CPP Magazine

Broncos at Work

Kirstie Gallacher-Ang, '14, music

Music Therapist, Owner of Rubato Music Therapy

Kristie Gallagher-AngHow would you describe your career?

I visit clients/students in their homes for 1:1 music therapy sessions and teach music lessons. Previously, I worked with adults with intellectual disabilities and led group music therapy sessions, directed ensembles, and taught music, writing and other classes. I’m working on my master’s in special education.

What musical instruments do you play?

For music therapy, I use guitar, keyboard and lots of percussion! My primary instrument was the flute, and I’m learning the harp.

What is your favorite part about running your own music therapy business?

I love seeing people grow at their own pace, whether it’s as momentous as a client speaking their first words or as gratifying as a student mastering a new note. The best part about owning a business is the freedom to make decisions and the ability to communicate directly with clients/students and their families.

How did Cal Poly Pomona prepare you for your career?

My classes prepared me to wear many hats. Arranging, conducting, and Concert Choir gave me a foundation to direct ensembles and adapt music depending on instrumentation and students’ skill levels. Songwriting and recording polished my ability to help clients to express themselves. Musicianship made me a better musician. Professor [Arthur] Winer allowed me to complete my music industry studies internship with music therapists, which led to volunteer work and eventually a job!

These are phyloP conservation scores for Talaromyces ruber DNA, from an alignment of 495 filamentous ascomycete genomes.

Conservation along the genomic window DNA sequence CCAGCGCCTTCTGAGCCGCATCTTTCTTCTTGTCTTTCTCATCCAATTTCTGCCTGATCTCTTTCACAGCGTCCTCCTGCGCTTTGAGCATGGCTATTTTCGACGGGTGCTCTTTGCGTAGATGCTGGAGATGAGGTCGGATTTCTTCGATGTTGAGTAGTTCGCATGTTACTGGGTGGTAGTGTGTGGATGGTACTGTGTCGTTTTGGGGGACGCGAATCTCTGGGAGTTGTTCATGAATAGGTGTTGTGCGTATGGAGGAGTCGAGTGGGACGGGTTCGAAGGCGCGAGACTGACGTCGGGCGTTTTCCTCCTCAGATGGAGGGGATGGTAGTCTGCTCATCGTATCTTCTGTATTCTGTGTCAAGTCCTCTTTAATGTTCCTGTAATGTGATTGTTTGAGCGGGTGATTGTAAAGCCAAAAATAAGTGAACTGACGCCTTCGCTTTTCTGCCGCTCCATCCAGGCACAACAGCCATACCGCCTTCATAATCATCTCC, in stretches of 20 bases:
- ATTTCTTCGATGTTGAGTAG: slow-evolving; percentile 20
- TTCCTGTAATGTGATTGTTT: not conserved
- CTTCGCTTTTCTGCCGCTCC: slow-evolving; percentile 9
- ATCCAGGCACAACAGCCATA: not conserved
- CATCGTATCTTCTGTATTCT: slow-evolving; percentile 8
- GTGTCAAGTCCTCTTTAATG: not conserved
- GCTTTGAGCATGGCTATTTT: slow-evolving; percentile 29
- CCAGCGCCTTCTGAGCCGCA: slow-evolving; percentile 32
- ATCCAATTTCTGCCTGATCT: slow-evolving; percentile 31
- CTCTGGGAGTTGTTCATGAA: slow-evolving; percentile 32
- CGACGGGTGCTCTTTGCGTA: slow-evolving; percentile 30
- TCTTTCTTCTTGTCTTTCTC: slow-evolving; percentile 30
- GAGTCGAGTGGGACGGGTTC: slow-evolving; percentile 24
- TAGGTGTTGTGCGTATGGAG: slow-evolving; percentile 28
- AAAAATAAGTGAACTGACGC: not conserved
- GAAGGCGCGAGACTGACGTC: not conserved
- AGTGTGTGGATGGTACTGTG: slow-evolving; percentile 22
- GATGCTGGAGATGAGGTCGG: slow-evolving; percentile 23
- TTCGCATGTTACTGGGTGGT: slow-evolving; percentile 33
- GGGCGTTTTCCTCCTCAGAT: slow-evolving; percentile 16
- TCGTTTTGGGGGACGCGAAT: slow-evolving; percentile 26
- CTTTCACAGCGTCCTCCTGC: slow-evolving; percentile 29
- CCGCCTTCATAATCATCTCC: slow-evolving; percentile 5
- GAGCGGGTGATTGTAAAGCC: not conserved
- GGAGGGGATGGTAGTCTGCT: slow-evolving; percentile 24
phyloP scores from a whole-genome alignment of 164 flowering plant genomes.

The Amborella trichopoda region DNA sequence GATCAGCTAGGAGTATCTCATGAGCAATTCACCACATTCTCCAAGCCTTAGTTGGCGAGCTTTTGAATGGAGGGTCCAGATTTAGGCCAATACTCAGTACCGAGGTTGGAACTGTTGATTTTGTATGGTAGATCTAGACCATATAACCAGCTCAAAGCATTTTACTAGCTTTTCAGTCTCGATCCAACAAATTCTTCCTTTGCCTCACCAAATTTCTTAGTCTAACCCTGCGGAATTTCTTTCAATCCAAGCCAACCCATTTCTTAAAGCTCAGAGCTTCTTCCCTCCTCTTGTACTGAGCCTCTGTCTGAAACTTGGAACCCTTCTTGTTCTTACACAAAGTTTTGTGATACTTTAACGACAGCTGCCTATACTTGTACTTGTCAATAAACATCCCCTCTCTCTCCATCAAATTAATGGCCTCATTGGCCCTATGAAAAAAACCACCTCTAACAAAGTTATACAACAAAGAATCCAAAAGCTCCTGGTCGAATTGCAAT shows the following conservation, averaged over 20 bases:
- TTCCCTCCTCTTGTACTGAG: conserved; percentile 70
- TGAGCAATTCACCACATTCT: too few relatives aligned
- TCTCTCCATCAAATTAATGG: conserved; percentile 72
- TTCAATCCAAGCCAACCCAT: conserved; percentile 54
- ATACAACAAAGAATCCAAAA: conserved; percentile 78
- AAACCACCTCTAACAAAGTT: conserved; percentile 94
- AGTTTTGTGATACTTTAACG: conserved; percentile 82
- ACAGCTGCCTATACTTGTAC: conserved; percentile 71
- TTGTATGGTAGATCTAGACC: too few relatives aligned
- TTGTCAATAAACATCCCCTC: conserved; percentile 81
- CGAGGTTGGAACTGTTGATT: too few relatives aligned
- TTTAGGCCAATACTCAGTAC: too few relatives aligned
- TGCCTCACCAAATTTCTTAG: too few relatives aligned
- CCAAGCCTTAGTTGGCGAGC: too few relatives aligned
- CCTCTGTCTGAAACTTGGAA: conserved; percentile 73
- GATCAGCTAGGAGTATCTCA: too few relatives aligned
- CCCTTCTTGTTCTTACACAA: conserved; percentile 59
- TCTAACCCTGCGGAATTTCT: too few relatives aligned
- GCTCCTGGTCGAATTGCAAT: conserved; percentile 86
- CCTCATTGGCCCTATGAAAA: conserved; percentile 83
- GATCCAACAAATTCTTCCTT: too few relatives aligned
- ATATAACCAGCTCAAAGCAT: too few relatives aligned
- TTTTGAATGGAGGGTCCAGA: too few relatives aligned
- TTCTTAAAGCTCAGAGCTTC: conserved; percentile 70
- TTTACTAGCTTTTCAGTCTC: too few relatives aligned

What advice would you offer students?

I was not diagnosed with clinical anxiety until I was in my mid-20s. As a college student, I was constantly stressed out and cried in a professor’s office more than once. If that sounds familiar, please know that it does not have to be your normal. There are resources on campus such as Student Health and Wellness Services that can support you.

Kateri Liro, ’10, music

Music Educator and Multidisciplinary Artist

23kateri-liro.jpgHow would you describe your career?

My career has not been linear, but it has been steady. I grew up with both my parents listening to a lot of music in the home, and I remember feeling connected to songs that they listened to. I started playing professionally at the age of 13 as a piano accompanist for musical theaters and churches and grew up attending several concerts and shows. I wanted to learn how to make these productions happen, so I got to freelance as a production assistant at some of my favorite concerts. That led to opportunities to support video productions and other projects with non-profit organizations and corporations.

What musical instruments do you play?

Piano, ukulele, and I sing. What is your favorite part about teaching music? The best part of teaching music isn’t the music. It’s helping students find their authentic voices. I’m not a band or orchestra teacher. I’m not a choir director. My practice involves songwriting, composition and artistic expression.

How did Cal Poly Pomona prepare you for your career?

Cal Poly Pomona offered me a Kellogg Scholarship so that I could attend college. I felt like my professors saw me as a peer as opposed to fostering a hierarchical teacher-student relationship. This type of co-learning relationship set the stage for my master’s program and changed my teaching style completely. Now, my students co-lead the curriculum I’m teaching at Angeles Workshop School.

What advice would you offer students?

Go for what you want and don’t go at it alone. In order to do this, you have to dig deep and do a lot of inner work. It’s hard work, but once you’re there, you’ll have a direction to keep you focused for the rest of your life.